June in the Books -- Manhattan Mid-Year Review

Posted by urbandigs

Tue Jul 10th, 2012 09:41 AM

A: With the slower summer season now officially upon us, let us take a look at the bigger picture trends for Manhattan real estate and compare how the first 6 months of 2012 compared to the same period of time over the past 4 years. In short, this has been by far the strongest 6 month stretch of market action since the market peak in 2007. Due to the lag between contract execution and closing (2-3 months) + the lag for ACRIS to publish sale filings (2 weeks to 2-4 months), there is a gap between what we see in the field and price action trends. Therefore, we should expect the Q3-2012 market report (released Oct. 1st) to reflect what has been happening in the field over the last few months.

Lets get right to it. To keep things simple, lets take a look at Supply (inventory) versus Demand (pending sales) trends for the Manhattan market as a whole over the last 4 years. The main point for this selected time range is to show you how the market has performed since 'all bids disappeared' in early 2009, and how far we have come over the last 4 years.

I added #s to the chart below that will correspond to a few comments on each 'active' season since 2009.

ADD-ON (3:46pm) - I would define the Manhattan "Active" season as the first 6 months of the calendar year. Typically our markets are most 'active' in terms of new deal volume between the months of February through July:


1. The 2009 Active Season: Non-existent. The chart will clearly show surging supply & pending sales nearing its bottom after a devastating plunge in late 2008. Early 2009 was the height of fear post-Lehman and the period of time where the best deals were signed by those buyers brave & lucky enough to get deals signed. Deal volume hit its lows in January 2009 which saw 317 deals signed. Sellers signing contracts during this time had to deal with bids which were pricing in future downside risks that hadn't occurred yet. So called "fear trades" took place mostly between Jan - March, and there is evidence of deals for classic 7s and 8s trading some 35%-40% below peak during this time. Deal volume started to come back in April & May, and finally popped in June when it became clear the world would not end. Early 2009 is considered to be the trough for Manhattan's exposure to the credit crisis.

2. The 2010 Active Season: Strong but short-lived. Both supply & pending sales had sustainable up-trends in 2010, which was welcome considering how many thought Manhattan would take years to recover from the credit crisis. Some good deals were still to be had during this time as many prospective buyers still hadn't regained full certainty that rough times were behind us. Nevertheless, sellers were happy to hit bids in early 2010 at noticeably higher levels than only 1 year prior when 'Armageddon' fears were taking over. This bonus season didn't last too long, seeing a slowdown begin in mid-May.

3. The 2011 Active Season: Strong. This was a great year for the higher end price points as the $2M+ market finally saw lending markets open up and regained confidence by these buyers to pull the trigger. The market remained quite active for a bit longer than we did in 2010, as we started to slow in July -- a few months later than in 2010.

4. The 2012 Active Season: Very Strong. The chart clearly shows supply levels falling while pending sales trends consistently rise. The last four months in particular have seen the market produce more than 1,150+ new deals signed. May saw the highest # of deals signed since UrbanDigs started keeping records in 2008. What makes this active season so different is how this very high level of deal volume is occurring at a time when supply is progressively declining. I wondered a few months ago how the market can keep up this pace of activity with dwindling inventory? I have seen buyers compete in 7 multiple offer situations so far this year, only two of which we won. Downtown markets have been especially hot and the general theme is that there is a lack of quality product that is priced correctly to trade in today's market. Right now I see signs of topping out and tI would guess that the best part of 2012 already happened in terms of deal volume and bidding frenzies. Typically the market slows considerably once we get into July & August and I expect no difference this time around.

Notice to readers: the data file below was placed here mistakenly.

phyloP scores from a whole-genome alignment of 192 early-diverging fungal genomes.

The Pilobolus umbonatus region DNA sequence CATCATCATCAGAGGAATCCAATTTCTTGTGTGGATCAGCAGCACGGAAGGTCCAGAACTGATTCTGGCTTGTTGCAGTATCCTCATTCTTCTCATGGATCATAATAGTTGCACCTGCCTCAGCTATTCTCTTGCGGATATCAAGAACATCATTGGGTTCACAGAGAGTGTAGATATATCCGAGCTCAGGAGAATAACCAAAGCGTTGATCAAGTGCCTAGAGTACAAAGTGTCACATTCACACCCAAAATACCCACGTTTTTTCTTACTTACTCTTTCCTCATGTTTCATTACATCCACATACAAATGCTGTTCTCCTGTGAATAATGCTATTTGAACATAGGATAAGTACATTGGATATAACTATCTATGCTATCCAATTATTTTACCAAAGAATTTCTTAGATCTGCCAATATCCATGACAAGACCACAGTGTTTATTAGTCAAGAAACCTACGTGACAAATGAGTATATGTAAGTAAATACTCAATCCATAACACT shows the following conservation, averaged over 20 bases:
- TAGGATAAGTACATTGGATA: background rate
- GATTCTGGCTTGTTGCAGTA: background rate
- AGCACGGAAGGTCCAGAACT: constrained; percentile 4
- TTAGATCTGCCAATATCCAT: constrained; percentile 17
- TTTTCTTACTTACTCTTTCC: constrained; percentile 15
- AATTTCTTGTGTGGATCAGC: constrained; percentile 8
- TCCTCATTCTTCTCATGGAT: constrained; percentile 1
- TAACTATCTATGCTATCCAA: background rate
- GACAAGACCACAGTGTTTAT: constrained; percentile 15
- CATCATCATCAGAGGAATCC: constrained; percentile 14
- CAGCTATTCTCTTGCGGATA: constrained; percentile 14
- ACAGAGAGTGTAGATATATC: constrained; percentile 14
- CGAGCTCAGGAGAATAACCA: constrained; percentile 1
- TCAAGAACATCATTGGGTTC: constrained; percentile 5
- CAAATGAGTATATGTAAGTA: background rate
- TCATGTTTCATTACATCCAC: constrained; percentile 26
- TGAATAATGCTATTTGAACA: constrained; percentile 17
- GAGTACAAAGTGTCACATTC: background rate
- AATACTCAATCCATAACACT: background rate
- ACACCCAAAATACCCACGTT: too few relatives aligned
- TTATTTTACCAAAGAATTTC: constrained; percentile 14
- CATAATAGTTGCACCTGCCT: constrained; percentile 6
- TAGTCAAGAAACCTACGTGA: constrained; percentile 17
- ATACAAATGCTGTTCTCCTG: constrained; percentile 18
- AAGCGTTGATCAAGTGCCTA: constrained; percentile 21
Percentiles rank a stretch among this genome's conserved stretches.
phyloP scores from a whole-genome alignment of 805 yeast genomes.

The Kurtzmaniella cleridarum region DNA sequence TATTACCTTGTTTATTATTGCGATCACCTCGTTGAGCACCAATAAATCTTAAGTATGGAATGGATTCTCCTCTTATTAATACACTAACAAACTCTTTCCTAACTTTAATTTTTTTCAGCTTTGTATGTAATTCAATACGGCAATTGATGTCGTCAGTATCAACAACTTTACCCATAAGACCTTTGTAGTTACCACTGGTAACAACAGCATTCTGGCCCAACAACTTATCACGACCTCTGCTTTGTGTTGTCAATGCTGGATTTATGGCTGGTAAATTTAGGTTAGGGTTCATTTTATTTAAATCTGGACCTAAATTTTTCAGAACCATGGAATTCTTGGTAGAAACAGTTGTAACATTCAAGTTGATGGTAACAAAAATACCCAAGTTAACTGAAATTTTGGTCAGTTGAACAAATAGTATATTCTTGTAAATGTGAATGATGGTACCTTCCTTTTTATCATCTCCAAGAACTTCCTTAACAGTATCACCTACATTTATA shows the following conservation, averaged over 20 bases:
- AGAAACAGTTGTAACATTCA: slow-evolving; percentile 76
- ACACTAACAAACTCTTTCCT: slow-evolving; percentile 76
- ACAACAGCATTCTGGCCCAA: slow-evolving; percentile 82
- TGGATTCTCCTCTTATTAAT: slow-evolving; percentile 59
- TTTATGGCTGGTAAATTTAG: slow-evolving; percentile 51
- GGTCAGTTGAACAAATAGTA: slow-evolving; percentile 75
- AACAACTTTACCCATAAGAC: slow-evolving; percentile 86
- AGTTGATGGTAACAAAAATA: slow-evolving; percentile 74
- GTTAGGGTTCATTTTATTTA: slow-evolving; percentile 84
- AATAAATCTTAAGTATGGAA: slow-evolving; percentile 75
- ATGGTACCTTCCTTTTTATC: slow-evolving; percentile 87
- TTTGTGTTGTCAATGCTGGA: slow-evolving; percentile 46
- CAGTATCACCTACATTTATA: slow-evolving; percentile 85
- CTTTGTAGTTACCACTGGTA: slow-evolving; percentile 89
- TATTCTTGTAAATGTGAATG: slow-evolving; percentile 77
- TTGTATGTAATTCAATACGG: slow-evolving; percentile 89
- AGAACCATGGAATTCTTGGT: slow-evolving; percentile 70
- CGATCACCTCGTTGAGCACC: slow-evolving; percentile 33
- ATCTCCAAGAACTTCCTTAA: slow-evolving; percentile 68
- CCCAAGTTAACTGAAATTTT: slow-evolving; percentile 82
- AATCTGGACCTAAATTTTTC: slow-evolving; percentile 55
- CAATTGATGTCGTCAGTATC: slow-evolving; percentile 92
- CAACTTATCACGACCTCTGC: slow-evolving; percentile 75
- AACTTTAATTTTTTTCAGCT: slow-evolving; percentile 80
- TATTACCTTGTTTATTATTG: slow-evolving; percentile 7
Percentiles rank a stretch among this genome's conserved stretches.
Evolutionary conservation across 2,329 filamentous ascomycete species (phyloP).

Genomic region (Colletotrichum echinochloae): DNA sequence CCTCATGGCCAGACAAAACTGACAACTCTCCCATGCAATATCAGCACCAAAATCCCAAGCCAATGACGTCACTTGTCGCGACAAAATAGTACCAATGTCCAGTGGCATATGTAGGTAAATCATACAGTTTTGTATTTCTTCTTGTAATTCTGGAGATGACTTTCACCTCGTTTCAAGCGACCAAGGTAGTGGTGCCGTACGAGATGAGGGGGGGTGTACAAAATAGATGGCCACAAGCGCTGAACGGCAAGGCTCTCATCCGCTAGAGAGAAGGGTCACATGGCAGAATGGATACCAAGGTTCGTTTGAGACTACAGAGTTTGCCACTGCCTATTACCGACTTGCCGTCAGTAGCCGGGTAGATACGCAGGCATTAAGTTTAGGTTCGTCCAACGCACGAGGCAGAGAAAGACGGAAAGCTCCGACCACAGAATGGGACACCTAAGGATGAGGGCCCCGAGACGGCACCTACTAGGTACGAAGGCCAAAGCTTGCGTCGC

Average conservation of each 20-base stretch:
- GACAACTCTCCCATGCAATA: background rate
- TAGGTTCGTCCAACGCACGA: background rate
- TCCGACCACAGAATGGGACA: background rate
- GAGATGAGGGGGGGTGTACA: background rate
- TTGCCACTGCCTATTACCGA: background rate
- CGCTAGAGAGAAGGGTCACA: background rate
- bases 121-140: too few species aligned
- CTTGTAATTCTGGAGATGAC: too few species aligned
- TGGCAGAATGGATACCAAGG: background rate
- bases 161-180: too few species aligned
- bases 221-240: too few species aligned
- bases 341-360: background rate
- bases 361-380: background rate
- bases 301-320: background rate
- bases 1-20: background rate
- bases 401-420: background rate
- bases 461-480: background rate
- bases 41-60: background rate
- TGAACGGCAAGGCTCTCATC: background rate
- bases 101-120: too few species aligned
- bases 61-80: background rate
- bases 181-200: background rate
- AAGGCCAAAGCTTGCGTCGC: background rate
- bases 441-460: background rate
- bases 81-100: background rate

I think the chart above speaks for itself and paints a very clear picture of what the Manhattan market has experienced since the dark days of early 2009. It's been quite a run!

As for how June ended up, here is a Monthly Deal Volume chart for Manhattan that shows just how strong the last 4 months have been compared to past years production (2012 in light purple):


JUNE 2012 --> produced 1,091 new deals signed
JUNE 2011 --> produced 988 new deals signed
JUNE 2010 --> produced 866 new deals signed
JUNE 2009 --> produced 1,148 new deals signed

It is ironic that June 2009 was the only year that outperformed this past month. The main reason for this is that deal volume in the months of Jan-May in 2009 was so anemic, that buyers finally jumped back into the market in June 2009 to start the 3+ year reflation to where we are today.

As for daily/weekly trends, the real-time market ticker is showing a slowdown from the highs in activity we saw back in May. This is both expected and normal for this time of year. Sellers will have to deal with a marketplace that simply has less fish biting at the lure. Buyers may have less buy-side competition to battle against, but they still find inventory levels quite low with few high quality options that are priced correctly.

There you have it, the mid-year Manhattan market report after what turned out to be a very strong start to 2012!